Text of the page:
Month: May 2020

Pitt County’s oldest citizen.

More about Cromwell Bullock, known as “Crummell,” who lived at various times in the areas of Wilson, Edgecombe and Pitt Counties between the towns of Saratoga and Fountain.

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Greenville News, 23 April 1919.

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Some notes:

  • Plymouth is in Washington County, North Carolina, east of Wilson County near the coast.
  • The 1860 slave schedule of Edgecombe County, North Carolina, lists Joshua K. Bullock as the owner of 50 enslaved people, including a 40 year-old male described as mulatto who might have been Cromwell.
  • Cromwell Bullock and Charity Farmer were married, though not legally, well prior to Emancipation. In 1866, they recorded their 17-year cohabitation in Wilson County.
  • The farm he purchased was likely in far southeastern Edgecombe County, near the Pitt County border. (I need to search further for a definitive location.)
  • Polly Wooten was Cromwell Bullock’s third wife. He was married briefly to a woman named Fannie between his first wife’s death in 1893 and his marriage to Polly in 1903.
  • I have only been able to identify ten children: John Bullock, Nathaniel Bullock, Cromwell Bullock Jr.Caroline Bullock Moore James White, Milly Bullock Scarborough, Peter Bullock, Harry Bullock, Jesse Bullock, Dempsey Bullock, and Leah Bullock Moore.

Hall of Famer Annie Cooke Dickens.

On the occasion of her induction into the Shaw University Athletic Hall of Fame, Annie Cooke Dickens shared memories of her school days in Wilson and beyond.

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  • Dickens credited John M. “Bing” Miller, her high school basketball coach, and Marian Miller, the girls’ basketball chaperone, as her “foundation.”
  • Dickens played guard on Shaw’s women’s basketball team from 1938 to 1942.
  • The basketball team played games in Banner Warehouse, and Marian Miller brought a small oil heater to warm the space.
  • For road games, the team road in a truck with a bench strapped to the body. They played most games on dirt courts.

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Wilson Daily Times, 14 December 1993.

  • “Extremely poor family” seems an exaggeration, as Dickens’ father was a railroad clerk, and the family owned a two-story house across from Darden High School.
  • Dickens was a cheerleader for three years and was crowned Miss Shaw as a junior and senior.
  • She was a member of Zeta Phi Beta Sorority and several student organizations.
  • Dickens’ first teaching position was at Yelverton School near Saratoga, then Lofton School, where she was principal. These schools had no electricity, running water, or indoor toilets. She also taught in Greensboro and at Speight School.
  • She worked in school administration for 21 years before retiring.
  • Her husband James Dickens was a teacher at Fike High School. Both retired in 1983.
  • She engaged in volunteer work after retirement.

Women’s basketball team, Shaw University Journal (1939).

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In the 1930 census of Wilson, Wilson County: on Hadley Street, railroad mail clerk Jerry L. Cook, 43; wife Clara, 39, teacher; children Henderson, 20, Edwin D., 18, Clara G., 14, Georgia E., 12, Annie, 8, Jerry L., 6, and Eunice D., 4; sister Georgia E. Wyche, 48, teacher; and nieces Kathaline Wyche, 7, and Reba Whittington, 19.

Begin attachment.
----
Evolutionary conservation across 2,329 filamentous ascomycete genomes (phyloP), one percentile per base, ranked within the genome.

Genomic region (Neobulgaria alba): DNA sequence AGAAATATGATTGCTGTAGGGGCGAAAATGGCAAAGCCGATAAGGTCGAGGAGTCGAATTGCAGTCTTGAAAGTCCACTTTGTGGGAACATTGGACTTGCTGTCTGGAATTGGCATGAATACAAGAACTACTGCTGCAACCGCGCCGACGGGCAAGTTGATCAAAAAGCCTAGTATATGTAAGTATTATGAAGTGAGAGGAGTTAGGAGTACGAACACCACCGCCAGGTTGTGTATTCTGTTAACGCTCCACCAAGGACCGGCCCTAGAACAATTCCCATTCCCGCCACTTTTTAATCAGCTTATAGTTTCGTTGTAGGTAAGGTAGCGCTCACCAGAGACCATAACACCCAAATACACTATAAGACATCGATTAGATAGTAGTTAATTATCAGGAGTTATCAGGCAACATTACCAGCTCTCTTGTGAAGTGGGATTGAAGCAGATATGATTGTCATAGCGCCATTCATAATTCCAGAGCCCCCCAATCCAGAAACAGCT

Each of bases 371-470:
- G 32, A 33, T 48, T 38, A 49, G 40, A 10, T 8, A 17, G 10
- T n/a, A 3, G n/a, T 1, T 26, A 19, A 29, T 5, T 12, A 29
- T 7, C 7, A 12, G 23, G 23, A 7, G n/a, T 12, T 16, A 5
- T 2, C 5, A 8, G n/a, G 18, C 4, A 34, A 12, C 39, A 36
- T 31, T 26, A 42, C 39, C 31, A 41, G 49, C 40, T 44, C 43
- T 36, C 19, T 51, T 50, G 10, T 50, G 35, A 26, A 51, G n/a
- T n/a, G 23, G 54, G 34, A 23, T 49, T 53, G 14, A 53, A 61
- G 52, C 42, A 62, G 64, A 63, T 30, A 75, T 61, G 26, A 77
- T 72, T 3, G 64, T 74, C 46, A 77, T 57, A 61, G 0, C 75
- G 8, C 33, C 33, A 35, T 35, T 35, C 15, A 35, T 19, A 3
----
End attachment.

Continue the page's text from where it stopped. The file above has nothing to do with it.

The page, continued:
In the 1940 census of Wilson, Wilson County: at 916 East Green Street, railway clerk J.L. Cook, 54, born Wake County; wife Clara, 48, born Craven County; children Henderson J., 30, Clara, 24, Annie, 18, Jerry, 16, and Eunice, 14; and cousin Ella Godette, 18. Henderson and young Clara were born in New Bern; the remaining children in Wilson.

Saddlebags.

Saddlebag houses like this one in the Evansdale area were common in the landscape of rural Wilson County as recently as the 1980s. I don’t know who lived in this particular house, but it is typical of those inhabited by tenant farmers, many of whom were African-American.

The basic saddlebag form consists of two rooms side-by-side, each with a front door. This house, however, has four rooms.

The headboard ceiling and walls are likely original, but the door communicating between the two rooms was probably cut through much later.

A view of the back two rooms. The door between these rooms is also likely a later addition.

Photos taken by Lisa Y. Henderson, December 2019.

PFC George serves as lab technician.

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Wilson Daily Times, 3 September 1949.

In the 1940 census of Dunn, Averasboro township, Harnett County, North Carolina: widow Lula George, 60; her sons Wilbur, 22, and David, 14; granddaughter Cleo, 15; daughter Enice [sic], 29; and her son James D. George, 10. Eunice and James George reported that they lived in Wilson County in 1935.

Eunice George at left (I think) and James George, center.

Photo courtesy of Ancestry.com user Donald George.

 

Death notices of Will Bulluck and Nokomis Swinson.

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Wilson Daily Times, 9 October 1941.

  • Will Bulluck

In the 1940 census of Wilson, Wilson County: Will Bullock, 67, driving dray, and wife Pearl, 49, cooking.

Per his death certificate, Will Bullock was a native of Edgecombe County. He was working as a railroad laborer at the time of his death (at age 67), and his body was returned to Wilson for burial.

  • Niknois Swinson — Nokomis Swinson, 19, is listed in the 1940 census of Speights Bridge township, Greene County, with his mother Lula Swinson.